Next year, 373 million people will find themselves on Dutch National Railway Company trains (dubbed NS), and for all sorts of reasons. Some people will be solo, commuting to work with laptops, while others will be in groups, with massive amounts of luggage, playing tourist. Some will want to make friends. Others will want personal privacy.
There is no one type of passenger on trains, so why is there so often just one type of seat?
In response to this reality, NS hired Mecanoo architects and the furniture company Gispen to create a flexible concept train for the year 2025. It’s a mix of several seating types that can be mixed or matched modularly, so that trains can adapt to customer needs. The design does away with the classic 2×2 model of seating–which organizes two seats of two on each side of the train–and replaces it with all sorts of options in the form of 12 new furniture modules.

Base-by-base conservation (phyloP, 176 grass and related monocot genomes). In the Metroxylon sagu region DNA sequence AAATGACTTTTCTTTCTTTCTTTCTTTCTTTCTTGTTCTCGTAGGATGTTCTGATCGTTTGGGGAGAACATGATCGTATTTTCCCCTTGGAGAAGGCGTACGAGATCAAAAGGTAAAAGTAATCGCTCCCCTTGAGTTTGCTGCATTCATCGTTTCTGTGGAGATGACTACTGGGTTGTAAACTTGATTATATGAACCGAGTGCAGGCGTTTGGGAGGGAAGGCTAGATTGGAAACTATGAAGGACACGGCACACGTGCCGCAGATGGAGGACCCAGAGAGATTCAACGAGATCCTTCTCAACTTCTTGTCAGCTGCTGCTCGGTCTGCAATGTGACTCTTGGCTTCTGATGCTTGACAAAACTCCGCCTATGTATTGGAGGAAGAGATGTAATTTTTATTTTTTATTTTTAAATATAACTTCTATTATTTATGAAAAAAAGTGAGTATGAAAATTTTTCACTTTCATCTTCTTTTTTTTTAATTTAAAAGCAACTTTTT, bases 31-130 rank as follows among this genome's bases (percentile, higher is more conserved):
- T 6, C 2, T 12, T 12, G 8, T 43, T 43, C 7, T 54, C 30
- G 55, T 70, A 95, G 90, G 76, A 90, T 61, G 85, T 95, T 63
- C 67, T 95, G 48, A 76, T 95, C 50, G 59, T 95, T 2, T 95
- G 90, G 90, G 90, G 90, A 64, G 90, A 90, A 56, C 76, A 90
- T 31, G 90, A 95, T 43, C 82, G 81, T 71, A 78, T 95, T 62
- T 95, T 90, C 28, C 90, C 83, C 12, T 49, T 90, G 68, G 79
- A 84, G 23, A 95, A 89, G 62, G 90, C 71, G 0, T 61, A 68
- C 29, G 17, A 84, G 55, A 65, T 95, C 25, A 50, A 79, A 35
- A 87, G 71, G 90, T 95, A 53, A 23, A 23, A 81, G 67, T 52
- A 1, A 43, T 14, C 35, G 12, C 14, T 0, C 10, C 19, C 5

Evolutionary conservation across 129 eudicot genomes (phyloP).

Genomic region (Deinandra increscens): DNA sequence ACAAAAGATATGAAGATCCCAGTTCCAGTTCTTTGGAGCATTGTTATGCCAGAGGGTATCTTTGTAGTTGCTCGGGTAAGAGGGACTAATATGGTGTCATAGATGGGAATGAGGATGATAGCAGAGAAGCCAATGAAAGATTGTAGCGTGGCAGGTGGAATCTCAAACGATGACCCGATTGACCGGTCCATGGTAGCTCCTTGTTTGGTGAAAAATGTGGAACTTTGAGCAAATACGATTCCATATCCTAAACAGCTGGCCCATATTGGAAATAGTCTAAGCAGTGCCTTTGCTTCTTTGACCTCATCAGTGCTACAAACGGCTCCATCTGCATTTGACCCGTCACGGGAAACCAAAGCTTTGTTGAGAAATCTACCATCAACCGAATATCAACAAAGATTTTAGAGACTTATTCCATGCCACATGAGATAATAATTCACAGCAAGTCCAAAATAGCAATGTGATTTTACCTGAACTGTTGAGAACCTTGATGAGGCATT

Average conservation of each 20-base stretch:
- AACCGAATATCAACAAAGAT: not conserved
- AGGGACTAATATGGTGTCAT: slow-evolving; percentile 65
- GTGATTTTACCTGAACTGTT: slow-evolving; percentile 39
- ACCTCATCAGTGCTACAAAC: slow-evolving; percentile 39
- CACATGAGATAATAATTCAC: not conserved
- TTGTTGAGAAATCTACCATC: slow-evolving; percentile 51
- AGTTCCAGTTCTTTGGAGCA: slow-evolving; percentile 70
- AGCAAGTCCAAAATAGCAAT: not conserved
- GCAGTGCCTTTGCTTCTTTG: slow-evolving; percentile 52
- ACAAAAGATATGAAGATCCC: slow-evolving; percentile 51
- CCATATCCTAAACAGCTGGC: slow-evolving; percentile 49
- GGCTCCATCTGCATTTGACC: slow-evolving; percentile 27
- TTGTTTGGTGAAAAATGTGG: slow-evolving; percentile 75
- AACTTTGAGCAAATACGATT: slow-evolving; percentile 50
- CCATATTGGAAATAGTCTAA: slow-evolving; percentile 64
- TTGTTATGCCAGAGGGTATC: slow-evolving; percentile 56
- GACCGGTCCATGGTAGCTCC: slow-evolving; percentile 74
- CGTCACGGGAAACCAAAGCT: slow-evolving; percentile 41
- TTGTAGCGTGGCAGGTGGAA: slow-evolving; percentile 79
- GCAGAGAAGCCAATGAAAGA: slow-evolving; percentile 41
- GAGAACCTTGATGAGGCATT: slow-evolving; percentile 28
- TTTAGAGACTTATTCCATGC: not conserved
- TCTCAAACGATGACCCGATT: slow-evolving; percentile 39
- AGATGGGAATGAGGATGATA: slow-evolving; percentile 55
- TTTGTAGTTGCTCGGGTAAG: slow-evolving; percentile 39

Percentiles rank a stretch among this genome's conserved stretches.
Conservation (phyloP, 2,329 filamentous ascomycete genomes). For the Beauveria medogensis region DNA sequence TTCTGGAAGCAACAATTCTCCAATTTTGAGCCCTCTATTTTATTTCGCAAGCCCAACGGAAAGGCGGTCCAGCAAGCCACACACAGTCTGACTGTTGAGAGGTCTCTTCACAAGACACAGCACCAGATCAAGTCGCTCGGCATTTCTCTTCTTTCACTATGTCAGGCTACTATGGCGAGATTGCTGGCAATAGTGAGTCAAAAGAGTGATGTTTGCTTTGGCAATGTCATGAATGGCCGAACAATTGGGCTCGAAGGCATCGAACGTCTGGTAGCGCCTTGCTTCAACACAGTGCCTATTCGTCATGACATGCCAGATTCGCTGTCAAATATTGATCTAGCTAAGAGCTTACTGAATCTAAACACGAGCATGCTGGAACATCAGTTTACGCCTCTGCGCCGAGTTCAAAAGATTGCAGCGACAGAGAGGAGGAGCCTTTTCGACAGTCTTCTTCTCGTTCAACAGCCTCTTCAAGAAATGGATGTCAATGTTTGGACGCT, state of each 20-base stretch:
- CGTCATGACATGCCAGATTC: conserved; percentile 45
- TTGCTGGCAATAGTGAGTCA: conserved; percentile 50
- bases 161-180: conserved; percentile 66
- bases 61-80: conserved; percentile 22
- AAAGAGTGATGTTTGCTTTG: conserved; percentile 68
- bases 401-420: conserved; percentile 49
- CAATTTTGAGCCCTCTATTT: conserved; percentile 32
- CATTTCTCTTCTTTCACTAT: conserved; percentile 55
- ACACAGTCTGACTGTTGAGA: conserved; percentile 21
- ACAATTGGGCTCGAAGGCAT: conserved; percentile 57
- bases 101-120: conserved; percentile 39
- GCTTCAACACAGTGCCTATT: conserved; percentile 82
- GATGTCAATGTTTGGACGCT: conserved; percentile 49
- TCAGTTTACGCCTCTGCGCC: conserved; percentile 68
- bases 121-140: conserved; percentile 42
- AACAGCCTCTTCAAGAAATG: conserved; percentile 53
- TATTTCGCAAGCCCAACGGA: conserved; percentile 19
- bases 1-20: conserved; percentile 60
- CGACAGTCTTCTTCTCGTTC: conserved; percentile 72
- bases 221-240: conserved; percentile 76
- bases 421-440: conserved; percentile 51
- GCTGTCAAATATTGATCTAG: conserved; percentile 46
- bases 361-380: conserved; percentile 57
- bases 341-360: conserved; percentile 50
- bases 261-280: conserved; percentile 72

The core seating unit is almost like a corner booth at a restaurant crossed with your standard office cubicle, featuring U-shaped seating and fold-out table tops. Don’t want to sit with anyone else? There are individual seats, too, that run single file along one wall like a tiny passenger jet. Or you can capture that whole alone-together vibe by sitting at bar seats up against the window. Or, assuming you’re as flexible as you were in high school, you can totally lounge out on long, bleacher-like seats instead.
The best part is that all of these arrangements are completely noncommittal. NS suggests that it could even switch up the layouts over the course of the day, architecting the space for human density during popular commute times but giving everyone a bit more breathing room during the more casual hours. Exactly how easily modules could be changed, though, is a bit unclear.